For reading and reflection

current reading 2From Alan Jacobs at Snakes & Ladders:

1. “Reconsidering ‘Evangelical'” [link] and

2. “Accountable” [link]

And, continuing the conversation started by LeCrae and John Piper, from Raymond Chang, The Exchange:

3. “Open Letter to John Piper on White Evangelicalism and Multiethnic Relations” [link]

(for earlier parts of this conversation — called to my attention by my older daughter — see LeCrae’s conversation at Truth’s Table [link]; and Piper, “My Hopeful Response” [link].  If someone has the link to LeCrae’s written piece, please send it to me).

Born at the Right Time

What the Incarnation Means for Us All

December 18, 2016 | Galatians 4 (“In the fullness of time . . .”)

born-at-the-right-timeTaiwan, it seems, has one of the highest rates of Caesarian births in the world, which leads to two questions.

“What are you talking about, Al?” and “Why is that?”

A Caesarian section is an operation whereby a baby is born by surgically opening the womb of the pregnant woman, usually because of some medical emergency. It was done in ancient times, nearly always at the cost of the life of the mother. I would have guessed that it was called a Caesarian birth because Julius Caesar was born that way, but that is apparently a myth. In any case, it is relatively common these days, and not terribly dangerous.

It is apparently very common in Taiwan, even when it is not medically indicated.

A study followed 150 women in Taiwan who were pregnant with their first child, and found that 93 of them had caesarean deliveries before 39 weeks, though none of them had any complications.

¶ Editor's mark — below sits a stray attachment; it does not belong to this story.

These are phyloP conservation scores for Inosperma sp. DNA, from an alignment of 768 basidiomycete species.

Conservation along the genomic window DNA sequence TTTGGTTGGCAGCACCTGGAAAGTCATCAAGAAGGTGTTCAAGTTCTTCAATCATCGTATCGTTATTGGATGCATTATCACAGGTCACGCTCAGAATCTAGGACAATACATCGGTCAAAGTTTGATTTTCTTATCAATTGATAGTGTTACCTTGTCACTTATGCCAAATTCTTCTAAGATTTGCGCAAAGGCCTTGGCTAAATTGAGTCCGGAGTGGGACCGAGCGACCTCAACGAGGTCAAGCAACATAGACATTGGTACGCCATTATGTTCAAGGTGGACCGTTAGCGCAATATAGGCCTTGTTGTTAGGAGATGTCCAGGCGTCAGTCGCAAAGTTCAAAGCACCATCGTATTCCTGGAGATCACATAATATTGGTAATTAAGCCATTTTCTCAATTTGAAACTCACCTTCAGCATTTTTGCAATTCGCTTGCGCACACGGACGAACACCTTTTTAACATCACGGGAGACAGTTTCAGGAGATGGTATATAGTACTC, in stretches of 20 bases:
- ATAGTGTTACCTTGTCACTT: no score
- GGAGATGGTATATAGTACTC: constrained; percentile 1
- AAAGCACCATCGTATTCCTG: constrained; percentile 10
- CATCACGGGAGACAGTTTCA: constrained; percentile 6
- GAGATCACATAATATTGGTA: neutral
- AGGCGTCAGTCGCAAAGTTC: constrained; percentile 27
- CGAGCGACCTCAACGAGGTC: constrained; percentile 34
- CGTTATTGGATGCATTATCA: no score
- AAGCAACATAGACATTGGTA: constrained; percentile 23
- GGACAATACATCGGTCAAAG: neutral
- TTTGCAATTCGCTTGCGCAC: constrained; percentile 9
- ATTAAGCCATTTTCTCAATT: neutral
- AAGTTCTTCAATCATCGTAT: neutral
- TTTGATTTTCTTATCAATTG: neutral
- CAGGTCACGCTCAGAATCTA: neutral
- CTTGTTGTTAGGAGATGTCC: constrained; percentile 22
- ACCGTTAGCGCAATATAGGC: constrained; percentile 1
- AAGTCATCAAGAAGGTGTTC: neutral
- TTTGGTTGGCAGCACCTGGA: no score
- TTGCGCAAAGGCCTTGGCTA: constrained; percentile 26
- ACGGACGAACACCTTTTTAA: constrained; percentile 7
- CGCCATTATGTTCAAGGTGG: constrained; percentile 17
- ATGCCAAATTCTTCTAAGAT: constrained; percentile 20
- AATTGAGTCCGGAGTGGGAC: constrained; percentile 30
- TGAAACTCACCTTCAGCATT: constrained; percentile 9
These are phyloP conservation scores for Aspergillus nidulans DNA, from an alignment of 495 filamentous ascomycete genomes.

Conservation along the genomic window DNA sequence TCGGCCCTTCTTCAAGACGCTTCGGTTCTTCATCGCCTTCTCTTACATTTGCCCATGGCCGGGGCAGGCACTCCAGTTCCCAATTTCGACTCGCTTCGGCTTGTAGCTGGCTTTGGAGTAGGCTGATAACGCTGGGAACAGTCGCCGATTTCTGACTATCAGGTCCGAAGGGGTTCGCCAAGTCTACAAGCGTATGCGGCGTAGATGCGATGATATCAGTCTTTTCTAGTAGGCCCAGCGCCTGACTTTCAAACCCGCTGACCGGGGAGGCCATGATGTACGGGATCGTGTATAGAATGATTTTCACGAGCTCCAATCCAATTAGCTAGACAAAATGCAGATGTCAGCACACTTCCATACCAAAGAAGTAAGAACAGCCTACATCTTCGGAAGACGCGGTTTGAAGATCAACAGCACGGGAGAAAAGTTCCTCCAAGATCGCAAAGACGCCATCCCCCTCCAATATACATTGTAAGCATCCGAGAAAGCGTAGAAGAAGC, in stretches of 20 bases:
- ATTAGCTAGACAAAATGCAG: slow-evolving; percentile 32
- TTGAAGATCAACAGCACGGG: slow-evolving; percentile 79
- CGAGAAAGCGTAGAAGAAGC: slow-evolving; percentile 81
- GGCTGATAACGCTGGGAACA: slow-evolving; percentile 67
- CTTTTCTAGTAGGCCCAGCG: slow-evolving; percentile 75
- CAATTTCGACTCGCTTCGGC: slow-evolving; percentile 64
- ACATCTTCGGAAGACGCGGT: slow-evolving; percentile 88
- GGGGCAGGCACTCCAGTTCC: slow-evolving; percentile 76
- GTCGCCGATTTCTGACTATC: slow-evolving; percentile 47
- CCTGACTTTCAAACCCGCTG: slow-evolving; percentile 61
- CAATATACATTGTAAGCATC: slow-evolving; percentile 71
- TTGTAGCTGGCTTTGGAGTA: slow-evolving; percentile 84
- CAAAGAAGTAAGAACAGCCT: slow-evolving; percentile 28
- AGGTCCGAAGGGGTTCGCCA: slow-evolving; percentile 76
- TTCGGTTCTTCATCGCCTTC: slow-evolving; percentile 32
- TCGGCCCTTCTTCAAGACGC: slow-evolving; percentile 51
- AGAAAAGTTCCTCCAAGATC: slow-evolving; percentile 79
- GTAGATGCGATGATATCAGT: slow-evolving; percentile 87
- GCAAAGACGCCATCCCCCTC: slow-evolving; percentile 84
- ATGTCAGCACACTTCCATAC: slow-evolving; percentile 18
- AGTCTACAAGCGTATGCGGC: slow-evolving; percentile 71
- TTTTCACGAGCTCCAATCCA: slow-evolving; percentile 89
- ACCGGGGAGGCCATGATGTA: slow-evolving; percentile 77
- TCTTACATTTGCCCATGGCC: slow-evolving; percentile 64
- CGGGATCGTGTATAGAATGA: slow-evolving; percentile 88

This seemed decidedly odd, since of course pre-term Caesarean births require more medical and surgical intervention, require longer hospital stays, cost more money and are somewhat more dangerous for mother and baby. To be clear, these were not emergency Caesareans, these were elective Caesareans by women who had never been through childbirth before. Continue reading Born at the Right Time

Perception and acceptance

“And Grace calls out, ‘You are not just a disillusioned old man who may die soon, a middle-aged woman stuck in a job and desperately wanting to get out, a young person feeling the fire in the belly begin to grow cold. You may be insecure, inadequate, mistaken or potbellied. Death, panic, depression, and disillusionment may be near you. But you are not just that. You are accepted.’ Never confuse your perception of yourself with the mystery that you really are accepted.”

Brennan Manning, The Ragamuffin Gospel

God’s rights, and ours

Jesus says, “My yoke is easy, and my burden is light,” but it is easy to kid ourselves that he makes no demands whatsoever.  The dividing line between believer and non-believer isn’t a matter of fine theological detail, or practical living as a kind, loving person, it is recognition that the Creator has a right to ask something of me that I do not want to give, and that my compliance is flawed.  The fine theological details come in deciding what he actually requires.  The practical living comes in deciding whether I will give it, and what needs to be done when I fail or rebel.